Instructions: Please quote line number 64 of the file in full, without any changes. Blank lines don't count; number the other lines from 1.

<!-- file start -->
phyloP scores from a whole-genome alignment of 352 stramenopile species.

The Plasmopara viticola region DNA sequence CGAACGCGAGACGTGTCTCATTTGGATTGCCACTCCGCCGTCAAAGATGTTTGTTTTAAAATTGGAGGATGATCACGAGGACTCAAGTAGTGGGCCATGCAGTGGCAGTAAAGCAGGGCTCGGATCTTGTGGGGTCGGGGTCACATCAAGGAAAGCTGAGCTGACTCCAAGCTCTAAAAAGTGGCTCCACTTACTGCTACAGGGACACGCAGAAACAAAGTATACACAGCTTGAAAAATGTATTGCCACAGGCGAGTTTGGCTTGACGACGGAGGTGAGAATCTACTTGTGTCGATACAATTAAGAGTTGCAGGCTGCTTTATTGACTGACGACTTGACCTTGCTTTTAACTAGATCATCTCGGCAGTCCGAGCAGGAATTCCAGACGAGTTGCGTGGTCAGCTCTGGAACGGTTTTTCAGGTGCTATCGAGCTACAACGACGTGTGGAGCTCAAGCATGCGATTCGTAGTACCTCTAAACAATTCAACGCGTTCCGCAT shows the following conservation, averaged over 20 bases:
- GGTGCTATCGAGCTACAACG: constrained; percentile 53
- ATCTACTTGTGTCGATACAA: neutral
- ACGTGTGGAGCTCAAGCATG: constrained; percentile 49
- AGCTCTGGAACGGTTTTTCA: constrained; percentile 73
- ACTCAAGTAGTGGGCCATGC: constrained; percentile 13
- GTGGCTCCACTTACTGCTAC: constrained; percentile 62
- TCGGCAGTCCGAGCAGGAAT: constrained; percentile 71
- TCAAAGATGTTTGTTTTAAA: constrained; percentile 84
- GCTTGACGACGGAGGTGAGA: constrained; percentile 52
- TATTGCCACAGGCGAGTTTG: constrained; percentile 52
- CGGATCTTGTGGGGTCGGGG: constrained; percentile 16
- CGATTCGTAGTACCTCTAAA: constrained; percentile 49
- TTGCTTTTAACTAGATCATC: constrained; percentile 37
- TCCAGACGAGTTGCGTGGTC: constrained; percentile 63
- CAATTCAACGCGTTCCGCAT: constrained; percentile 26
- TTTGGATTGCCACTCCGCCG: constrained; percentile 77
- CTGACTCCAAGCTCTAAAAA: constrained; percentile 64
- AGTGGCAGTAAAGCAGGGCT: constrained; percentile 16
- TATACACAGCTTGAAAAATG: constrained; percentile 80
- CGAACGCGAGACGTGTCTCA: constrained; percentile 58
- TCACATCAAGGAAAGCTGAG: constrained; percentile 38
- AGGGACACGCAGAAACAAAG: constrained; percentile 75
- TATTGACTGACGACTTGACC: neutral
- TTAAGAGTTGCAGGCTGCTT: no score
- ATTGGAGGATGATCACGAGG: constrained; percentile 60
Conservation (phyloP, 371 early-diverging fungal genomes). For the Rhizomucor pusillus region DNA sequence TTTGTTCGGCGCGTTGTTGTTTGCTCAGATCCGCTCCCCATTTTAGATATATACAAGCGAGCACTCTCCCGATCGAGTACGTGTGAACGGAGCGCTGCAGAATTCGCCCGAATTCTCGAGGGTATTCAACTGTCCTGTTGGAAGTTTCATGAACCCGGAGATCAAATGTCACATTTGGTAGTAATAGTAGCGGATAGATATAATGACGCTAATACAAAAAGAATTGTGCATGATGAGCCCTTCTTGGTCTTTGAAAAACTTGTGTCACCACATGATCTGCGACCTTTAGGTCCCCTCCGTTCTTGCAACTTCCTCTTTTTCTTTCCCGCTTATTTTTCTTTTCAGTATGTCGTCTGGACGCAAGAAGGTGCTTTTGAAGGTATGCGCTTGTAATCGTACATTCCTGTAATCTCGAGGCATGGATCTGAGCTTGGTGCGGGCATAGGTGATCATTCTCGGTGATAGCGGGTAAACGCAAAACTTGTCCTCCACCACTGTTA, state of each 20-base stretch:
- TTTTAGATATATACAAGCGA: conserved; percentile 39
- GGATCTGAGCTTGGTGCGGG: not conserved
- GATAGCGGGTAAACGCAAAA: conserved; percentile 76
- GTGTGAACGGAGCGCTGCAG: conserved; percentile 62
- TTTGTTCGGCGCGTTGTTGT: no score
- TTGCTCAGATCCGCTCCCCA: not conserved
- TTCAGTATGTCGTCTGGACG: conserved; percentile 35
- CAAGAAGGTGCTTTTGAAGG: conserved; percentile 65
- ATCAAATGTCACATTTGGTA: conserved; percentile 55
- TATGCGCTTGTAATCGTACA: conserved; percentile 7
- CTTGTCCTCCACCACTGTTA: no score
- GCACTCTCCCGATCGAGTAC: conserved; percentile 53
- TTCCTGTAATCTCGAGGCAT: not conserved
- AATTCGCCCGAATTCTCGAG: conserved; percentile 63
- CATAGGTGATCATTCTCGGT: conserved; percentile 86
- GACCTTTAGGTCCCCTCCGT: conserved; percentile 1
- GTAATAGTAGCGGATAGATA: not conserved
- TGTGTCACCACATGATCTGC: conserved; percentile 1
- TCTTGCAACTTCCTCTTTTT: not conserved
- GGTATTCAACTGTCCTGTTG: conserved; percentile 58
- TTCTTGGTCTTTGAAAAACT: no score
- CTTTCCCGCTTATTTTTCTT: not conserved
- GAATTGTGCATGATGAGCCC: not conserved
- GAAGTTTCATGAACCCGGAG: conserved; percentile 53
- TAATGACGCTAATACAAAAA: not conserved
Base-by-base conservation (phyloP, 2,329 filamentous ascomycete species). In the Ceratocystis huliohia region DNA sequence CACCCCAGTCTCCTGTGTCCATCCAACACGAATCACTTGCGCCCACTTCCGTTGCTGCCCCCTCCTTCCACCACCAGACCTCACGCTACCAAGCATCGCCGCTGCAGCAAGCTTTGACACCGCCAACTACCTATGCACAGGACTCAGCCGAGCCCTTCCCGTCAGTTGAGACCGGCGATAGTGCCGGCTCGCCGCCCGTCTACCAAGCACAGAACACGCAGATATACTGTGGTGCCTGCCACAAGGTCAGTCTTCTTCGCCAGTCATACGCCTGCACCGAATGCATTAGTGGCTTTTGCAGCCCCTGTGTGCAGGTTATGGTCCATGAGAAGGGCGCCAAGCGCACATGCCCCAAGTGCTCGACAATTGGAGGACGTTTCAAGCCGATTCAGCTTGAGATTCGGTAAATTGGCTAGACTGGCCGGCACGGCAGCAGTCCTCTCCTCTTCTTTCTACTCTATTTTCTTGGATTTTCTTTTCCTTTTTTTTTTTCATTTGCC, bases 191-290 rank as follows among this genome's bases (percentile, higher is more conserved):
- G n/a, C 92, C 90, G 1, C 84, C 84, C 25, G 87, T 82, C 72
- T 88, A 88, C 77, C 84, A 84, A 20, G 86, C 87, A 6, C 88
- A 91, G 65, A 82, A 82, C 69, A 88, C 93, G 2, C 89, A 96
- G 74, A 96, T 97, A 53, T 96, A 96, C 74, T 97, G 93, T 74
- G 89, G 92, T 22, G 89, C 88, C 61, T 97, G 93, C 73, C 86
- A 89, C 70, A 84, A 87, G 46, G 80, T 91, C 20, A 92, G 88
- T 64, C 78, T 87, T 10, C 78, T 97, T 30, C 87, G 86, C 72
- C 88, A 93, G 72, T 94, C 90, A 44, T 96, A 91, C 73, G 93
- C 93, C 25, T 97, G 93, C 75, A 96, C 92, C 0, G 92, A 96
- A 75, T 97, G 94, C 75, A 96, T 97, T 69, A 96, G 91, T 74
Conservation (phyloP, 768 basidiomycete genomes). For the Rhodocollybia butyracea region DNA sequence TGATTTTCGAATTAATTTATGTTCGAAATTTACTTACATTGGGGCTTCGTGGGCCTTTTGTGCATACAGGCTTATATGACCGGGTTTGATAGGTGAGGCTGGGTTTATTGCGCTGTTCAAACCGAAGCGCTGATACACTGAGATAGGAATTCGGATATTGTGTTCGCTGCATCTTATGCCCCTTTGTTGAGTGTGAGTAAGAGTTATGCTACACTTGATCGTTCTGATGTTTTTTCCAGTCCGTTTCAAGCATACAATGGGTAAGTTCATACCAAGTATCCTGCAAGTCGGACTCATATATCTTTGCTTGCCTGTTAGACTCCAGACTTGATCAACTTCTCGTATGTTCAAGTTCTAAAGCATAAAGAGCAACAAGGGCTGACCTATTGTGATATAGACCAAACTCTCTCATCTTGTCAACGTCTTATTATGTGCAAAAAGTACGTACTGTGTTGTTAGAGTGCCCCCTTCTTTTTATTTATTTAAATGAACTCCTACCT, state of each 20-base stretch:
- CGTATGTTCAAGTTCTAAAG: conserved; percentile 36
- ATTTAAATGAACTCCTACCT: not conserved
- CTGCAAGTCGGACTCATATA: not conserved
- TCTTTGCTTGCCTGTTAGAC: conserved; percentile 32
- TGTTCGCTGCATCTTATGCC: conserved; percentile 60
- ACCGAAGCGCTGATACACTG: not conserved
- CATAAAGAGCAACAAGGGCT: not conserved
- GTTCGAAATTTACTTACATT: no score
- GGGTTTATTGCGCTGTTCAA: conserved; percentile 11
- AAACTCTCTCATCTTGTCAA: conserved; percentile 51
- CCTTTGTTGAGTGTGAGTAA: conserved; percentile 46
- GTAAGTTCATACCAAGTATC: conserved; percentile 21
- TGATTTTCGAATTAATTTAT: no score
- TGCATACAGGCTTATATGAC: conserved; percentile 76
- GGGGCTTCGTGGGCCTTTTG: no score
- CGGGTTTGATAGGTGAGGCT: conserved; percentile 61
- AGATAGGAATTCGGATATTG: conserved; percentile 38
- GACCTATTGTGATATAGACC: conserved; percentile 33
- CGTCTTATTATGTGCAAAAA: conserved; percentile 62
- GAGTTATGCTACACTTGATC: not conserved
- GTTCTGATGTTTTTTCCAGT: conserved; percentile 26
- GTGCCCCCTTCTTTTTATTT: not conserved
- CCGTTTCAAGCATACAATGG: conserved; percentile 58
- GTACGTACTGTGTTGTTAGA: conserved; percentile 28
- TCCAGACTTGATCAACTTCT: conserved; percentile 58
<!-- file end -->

- A 75, T 97, G 94, C 75, A 96, T 97, T 69, A 96, G 91, T 74